Users of financial statements rely on information about revenue to assess a company’s performance and prospects, and to compare that company with other companies. Although accounting for revenues would appear to be straight forward – the invoice amount should equal revenue – it is not that easy when the objective is to measure revenue in the amount an entity expects to receive in exchange for goods or services transferred to a customer.

In that case, some the variables that need to be taken into account are:

  • multiple deliverables
  • warranty
  • financing
  • collectibility, and
  • period covered.

Since all of these factors will impact the revenue generated by the sale or the performance, management needs to factor them into the revenue equation at the time of the transaction.

Current developments

Part I – IFRS

IFRS 15, Revenue from Contracts with Customers outlines a single comprehensive model for entities to use in accounting for revenue arising from contracts with customers. It supersedes the IASB’s current revenue recognition guidance including IAS 18, Revenue, IAS 11, Construction Contracts, and related Interpretations.

The core principle is that an entity recognizes revenue to depict the transfer of promised goods or services to customers in an amount that reflects the consideration to which the entity expects to be entitled in exchange for those goods or services.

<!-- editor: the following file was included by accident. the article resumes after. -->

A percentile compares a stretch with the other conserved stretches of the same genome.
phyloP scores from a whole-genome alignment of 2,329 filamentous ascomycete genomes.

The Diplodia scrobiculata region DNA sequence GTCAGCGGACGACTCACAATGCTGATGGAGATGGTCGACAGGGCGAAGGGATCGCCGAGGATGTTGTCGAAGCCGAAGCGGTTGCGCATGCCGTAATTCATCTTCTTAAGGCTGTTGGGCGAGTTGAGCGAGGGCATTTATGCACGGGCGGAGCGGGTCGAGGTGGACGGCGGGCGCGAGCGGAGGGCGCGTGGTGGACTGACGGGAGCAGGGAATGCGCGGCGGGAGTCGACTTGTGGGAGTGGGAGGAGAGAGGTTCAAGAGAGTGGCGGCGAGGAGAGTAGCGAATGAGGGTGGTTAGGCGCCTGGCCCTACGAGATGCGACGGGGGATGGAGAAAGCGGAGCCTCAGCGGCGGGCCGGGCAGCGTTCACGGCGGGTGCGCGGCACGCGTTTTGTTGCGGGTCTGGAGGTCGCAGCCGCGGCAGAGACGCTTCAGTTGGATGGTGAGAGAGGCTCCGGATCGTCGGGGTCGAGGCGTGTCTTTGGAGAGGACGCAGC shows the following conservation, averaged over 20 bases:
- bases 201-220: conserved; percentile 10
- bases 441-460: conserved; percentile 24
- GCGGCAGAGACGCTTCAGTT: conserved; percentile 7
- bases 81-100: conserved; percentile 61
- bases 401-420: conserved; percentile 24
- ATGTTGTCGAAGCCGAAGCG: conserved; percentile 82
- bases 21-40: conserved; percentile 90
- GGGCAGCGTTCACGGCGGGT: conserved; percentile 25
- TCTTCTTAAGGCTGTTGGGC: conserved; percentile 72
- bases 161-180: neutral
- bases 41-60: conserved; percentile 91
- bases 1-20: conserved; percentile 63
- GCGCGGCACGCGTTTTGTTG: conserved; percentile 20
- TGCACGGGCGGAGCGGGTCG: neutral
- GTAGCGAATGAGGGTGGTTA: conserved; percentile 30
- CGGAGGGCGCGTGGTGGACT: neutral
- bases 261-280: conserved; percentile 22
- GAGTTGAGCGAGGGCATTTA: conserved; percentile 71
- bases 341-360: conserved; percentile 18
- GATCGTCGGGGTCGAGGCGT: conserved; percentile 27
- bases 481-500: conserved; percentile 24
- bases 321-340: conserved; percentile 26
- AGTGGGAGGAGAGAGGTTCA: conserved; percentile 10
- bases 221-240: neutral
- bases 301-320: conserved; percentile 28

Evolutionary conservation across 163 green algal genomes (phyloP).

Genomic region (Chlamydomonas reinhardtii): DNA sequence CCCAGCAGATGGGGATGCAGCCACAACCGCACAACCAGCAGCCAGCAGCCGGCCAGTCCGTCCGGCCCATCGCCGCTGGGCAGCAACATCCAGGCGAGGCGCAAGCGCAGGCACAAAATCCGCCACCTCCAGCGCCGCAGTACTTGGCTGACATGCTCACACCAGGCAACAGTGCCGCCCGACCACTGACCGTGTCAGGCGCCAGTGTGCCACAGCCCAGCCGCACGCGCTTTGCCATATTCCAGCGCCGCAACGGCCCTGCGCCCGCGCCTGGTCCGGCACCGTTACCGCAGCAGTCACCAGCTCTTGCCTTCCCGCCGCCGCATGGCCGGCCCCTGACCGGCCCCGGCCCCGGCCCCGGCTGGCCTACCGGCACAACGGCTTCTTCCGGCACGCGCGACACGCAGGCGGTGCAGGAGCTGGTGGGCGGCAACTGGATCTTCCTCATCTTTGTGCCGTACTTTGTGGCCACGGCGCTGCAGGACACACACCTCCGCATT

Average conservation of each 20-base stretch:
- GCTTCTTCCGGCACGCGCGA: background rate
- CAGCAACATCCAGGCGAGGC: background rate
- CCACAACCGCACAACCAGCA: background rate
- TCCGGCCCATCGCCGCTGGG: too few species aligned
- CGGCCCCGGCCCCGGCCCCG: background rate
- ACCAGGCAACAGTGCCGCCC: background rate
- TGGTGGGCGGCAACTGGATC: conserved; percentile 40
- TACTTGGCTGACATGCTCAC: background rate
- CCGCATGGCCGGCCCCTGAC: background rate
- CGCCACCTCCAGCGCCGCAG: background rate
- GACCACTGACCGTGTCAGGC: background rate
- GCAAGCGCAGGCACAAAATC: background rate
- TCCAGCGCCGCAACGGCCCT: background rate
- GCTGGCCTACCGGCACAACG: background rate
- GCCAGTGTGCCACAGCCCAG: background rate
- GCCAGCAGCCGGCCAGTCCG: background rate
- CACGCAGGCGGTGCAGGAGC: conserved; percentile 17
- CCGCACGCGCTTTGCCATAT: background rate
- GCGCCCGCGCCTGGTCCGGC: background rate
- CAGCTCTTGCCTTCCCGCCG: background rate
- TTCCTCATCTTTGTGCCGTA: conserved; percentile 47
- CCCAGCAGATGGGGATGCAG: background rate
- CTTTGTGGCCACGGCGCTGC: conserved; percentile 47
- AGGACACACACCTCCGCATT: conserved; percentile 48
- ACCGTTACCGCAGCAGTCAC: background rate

The new Standard introduces far more prescriptive guidance than was included in IAS 18, IAS 11 and the related Interpretations and the majority of entities are likely to be affected by this, at least to some extent.

Furthermore, the new Standard may result in substantial changes to the timing of revenue recognition for some entities.

Entities will need to consider the extent to which changes, in some cases substantial, may be required to processes, IT systems and internal controls as a result both of the new model and of the increased disclosure requirements.

PSAS – Public Sector Accounting Standards

Although governments and government organizations may be involved in the sale of goods and receive revenues from the provision of services and long-term contracts, these transactions are rarely of an exchange nature (i.e., exchanges of equal value). Therefore, revenue recognition principles need to be developed to apply to revenues commonly encountered in the public sector and not addressed in standards for profit-oriented entities, such as government transfers, tax revenue, fines and penalties, royalties, license fees, other fees, sales and rental, etc.

In 2011, the PSAB received an analysis of the nature of government’s sources of revenue in relation to the nature of revenue being addressed in the IASB’s Revenue Recognition project. The PSAB concluded that a public sector focused revenue recognition standard was needed and it asked staff to develop a revised Project Proposal for the Board’s consideration. PSAB expects to approve a statement of principles in September 2012.

Consideration points

Reporting the following items may require significant management’s estimates and judgments. Directors should discuss with management its selection of assumptions to ensure that management has considered a variety of scenarios to reach a balanced approach:

  • Credit risk
  • Electronic commerce
  • Changes in rates of return
  • Changes in product/services offerings
  • Long-term arrangements